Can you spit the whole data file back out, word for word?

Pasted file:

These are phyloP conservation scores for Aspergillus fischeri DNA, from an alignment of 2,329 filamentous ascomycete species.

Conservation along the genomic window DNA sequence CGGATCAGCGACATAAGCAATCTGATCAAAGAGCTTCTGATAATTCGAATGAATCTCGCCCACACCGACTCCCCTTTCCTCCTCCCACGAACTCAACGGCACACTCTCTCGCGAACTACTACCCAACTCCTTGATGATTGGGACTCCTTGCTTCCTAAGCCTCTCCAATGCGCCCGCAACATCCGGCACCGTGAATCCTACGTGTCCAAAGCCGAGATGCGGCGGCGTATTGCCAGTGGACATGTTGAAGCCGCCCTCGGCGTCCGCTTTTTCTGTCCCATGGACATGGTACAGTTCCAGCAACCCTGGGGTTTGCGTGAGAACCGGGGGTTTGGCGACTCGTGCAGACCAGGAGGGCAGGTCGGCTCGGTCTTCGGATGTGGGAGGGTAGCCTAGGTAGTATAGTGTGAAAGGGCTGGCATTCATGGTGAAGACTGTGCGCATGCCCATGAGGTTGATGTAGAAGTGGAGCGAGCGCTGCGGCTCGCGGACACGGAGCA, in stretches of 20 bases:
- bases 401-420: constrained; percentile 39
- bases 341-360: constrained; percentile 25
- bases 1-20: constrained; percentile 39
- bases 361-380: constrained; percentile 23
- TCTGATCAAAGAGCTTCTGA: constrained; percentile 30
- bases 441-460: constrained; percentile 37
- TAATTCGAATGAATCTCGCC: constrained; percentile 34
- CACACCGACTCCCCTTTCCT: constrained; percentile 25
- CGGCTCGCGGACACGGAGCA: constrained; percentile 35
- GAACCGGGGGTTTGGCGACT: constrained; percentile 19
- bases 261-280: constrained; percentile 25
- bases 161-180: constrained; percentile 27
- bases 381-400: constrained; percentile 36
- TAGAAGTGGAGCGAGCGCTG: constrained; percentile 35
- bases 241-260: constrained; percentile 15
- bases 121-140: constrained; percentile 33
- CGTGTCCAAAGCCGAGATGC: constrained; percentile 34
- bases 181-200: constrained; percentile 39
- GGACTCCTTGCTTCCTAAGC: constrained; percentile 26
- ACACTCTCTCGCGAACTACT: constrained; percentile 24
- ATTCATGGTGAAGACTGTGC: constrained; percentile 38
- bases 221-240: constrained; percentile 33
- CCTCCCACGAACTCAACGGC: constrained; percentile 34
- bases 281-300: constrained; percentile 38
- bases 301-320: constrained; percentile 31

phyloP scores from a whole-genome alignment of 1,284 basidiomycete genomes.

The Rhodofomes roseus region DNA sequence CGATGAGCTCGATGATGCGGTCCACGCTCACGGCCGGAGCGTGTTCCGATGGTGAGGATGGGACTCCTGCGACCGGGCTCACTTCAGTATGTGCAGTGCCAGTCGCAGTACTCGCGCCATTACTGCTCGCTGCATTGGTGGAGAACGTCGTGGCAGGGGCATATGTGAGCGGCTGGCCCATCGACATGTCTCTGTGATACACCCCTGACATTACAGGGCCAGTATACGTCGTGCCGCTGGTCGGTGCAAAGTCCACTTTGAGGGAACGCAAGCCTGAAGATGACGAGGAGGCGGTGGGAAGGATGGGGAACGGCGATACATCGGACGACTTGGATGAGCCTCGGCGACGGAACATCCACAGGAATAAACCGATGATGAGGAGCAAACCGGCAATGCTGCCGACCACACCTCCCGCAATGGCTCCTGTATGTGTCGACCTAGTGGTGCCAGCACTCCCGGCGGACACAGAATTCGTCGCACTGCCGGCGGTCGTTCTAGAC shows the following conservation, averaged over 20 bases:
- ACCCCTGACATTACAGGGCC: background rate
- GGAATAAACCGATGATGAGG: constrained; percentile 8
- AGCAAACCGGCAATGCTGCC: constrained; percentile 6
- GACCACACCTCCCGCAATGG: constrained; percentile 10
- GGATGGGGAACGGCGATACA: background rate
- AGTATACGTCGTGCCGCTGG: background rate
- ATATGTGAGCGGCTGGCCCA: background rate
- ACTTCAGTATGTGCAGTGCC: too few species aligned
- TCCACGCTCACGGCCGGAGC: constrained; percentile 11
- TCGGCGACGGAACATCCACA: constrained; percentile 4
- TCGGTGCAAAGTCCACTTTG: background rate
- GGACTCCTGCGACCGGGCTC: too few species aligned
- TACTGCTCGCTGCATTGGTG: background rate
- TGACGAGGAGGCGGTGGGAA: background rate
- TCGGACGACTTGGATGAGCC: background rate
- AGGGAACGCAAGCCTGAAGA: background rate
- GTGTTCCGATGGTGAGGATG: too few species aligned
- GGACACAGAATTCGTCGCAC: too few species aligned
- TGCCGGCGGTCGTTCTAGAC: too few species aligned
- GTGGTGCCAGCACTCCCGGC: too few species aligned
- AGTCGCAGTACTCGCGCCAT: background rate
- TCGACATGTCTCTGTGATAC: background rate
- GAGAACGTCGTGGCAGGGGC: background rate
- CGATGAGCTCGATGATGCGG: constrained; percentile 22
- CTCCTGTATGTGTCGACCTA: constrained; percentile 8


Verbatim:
These are phyloP conservation scores for Aspergillus fischeri DNA, from an alignment of 2,329 filamentous ascomycete species.

Conservation along the genomic window DNA sequence CGGATCAGCGACATAAGCAATCTGATCAAAGAGCTTCTGATAATTCGAATGAATCTCGCCCACACCGACTCCCCTTTCCTCCTCCCACGAACTCAACGGCACACTCTCTCGCGAACTACTACCCAACTCCTTGATGATTGGGACTCCTTGCTTCCTAAGCCTCTCCAATGCGCCCGCAACATCCGGCACCGTGAATCCTACGTGTCCAAAGCCGAGATGCGGCGGCGTATTGCCAGTGGACATGTTGAAGCCGCCCTCGGCGTCCGCTTTTTCTGTCCCATGGACATGGTACAGTTCCAGCAACCCTGGGGTTTGCGTGAGAACCGGGGGTTTGGCGACTCGTGCAGACCAGGAGGGCAGGTCGGCTCGGTCTTCGGATGTGGGAGGGTAGCCTAGGTAGTATAGTGTGAAAGGGCTGGCATTCATGGTGAAGACTGTGCGCATGCCCATGAGGTTGATGTAGAAGTGGAGCGAGCGCTGCGGCTCGCGGACACGGAGCA, in stretches of 20 bases:
- bases 401-420: constrained; percentile 39
- bases 341-360: constrained; percentile 25
- bases 1-20: constrained; percentile 39
- bases 361-380: constrained; percentile 23
- TCTGATCAAAGAGCTTCTGA: constrained; percentile 30
- bases 441-460: constrained; percentile 37
- TAATTCGAATGAATCTCGCC: constrained; percentile 34
- CACACCGACTCCCCTTTCCT: constrained; percentile 25
- CGGCTCGCGGACACGGAGCA: constrained; percentile 35
- GAACCGGGGGTTTGGCGACT: constrained; percentile 19
- bases 261-280: constrained; percentile 25
- bases 161-180: constrained; percentile 27
- bases 381-400: constrained; percentile 36
- TAGAAGTGGAGCGAGCGCTG: constrained; percentile 35
- bases 241-260: constrained; percentile 15
- bases 121-140: constrained; percentile 33
- CGTGTCCAAAGCCGAGATGC: constrained; percentile 34
- bases 181-200: constrained; percentile 39
- GGACTCCTTGCTTCCTAAGC: constrained; percentile 26
- ACACTCTCTCGCGAACTACT: constrained; percentile 24
- ATTCATGGTGAAGACTGTGC: constrained; percentile 38
- bases 221-240: constrained; percentile 33
- CCTCCCACGAACTCAACGGC: constrained; percentile 34
- bases 281-300: constrained; percentile 38
- bases 301-320: constrained; percentile 31

phyloP scores from a whole-genome alignment of 1,284 basidiomycete genomes.

The Rhodofomes roseus region DNA sequence CGATGAGCTCGATGATGCGGTCCACGCTCACGGCCGGAGCGTGTTCCGATGGTGAGGATGGGACTCCTGCGACCGGGCTCACTTCAGTATGTGCAGTGCCAGTCGCAGTACTCGCGCCATTACTGCTCGCTGCATTGGTGGAGAACGTCGTGGCAGGGGCATATGTGAGCGGCTGGCCCATCGACATGTCTCTGTGATACACCCCTGACATTACAGGGCCAGTATACGTCGTGCCGCTGGTCGGTGCAAAGTCCACTTTGAGGGAACGCAAGCCTGAAGATGACGAGGAGGCGGTGGGAAGGATGGGGAACGGCGATACATCGGACGACTTGGATGAGCCTCGGCGACGGAACATCCACAGGAATAAACCGATGATGAGGAGCAAACCGGCAATGCTGCCGACCACACCTCCCGCAATGGCTCCTGTATGTGTCGACCTAGTGGTGCCAGCACTCCCGGCGGACACAGAATTCGTCGCACTGCCGGCGGTCGTTCTAGAC shows the following conservation, averaged over 20 bases:
- ACCCCTGACATTACAGGGCC: background rate
- GGAATAAACCGATGATGAGG: constrained; percentile 8
- AGCAAACCGGCAATGCTGCC: constrained; percentile 6
- GACCACACCTCCCGCAATGG: constrained; percentile 10
- GGATGGGGAACGGCGATACA: background rate
- AGTATACGTCGTGCCGCTGG: background rate
- ATATGTGAGCGGCTGGCCCA: background rate
- ACTTCAGTATGTGCAGTGCC: too few species aligned
- TCCACGCTCACGGCCGGAGC: constrained; percentile 11
- TCGGCGACGGAACATCCACA: constrained; percentile 4
- TCGGTGCAAAGTCCACTTTG: background rate
- GGACTCCTGCGACCGGGCTC: too few species aligned
- TACTGCTCGCTGCATTGGTG: background rate
- TGACGAGGAGGCGGTGGGAA: background rate
- TCGGACGACTTGGATGAGCC: background rate
- AGGGAACGCAAGCCTGAAGA: background rate
- GTGTTCCGATGGTGAGGATG: too few species aligned
- GGACACAGAATTCGTCGCAC: too few species aligned
- TGCCGGCGGTCGTTCTAGAC: too few species aligned
- GTGGTGCCAGCACTCCCGGC: too few species aligned
- AGTCGCAGTACTCGCGCCAT: background rate
- TCGACATGTCTCTGTGATAC: background rate
- GAGAACGTCGTGGCAGGGGC: background rate
- CGATGAGCTCGATGATGCGG: constrained; percentile 22
- CTCCTGTATGTGTCGACCTA: constrained; percentile 8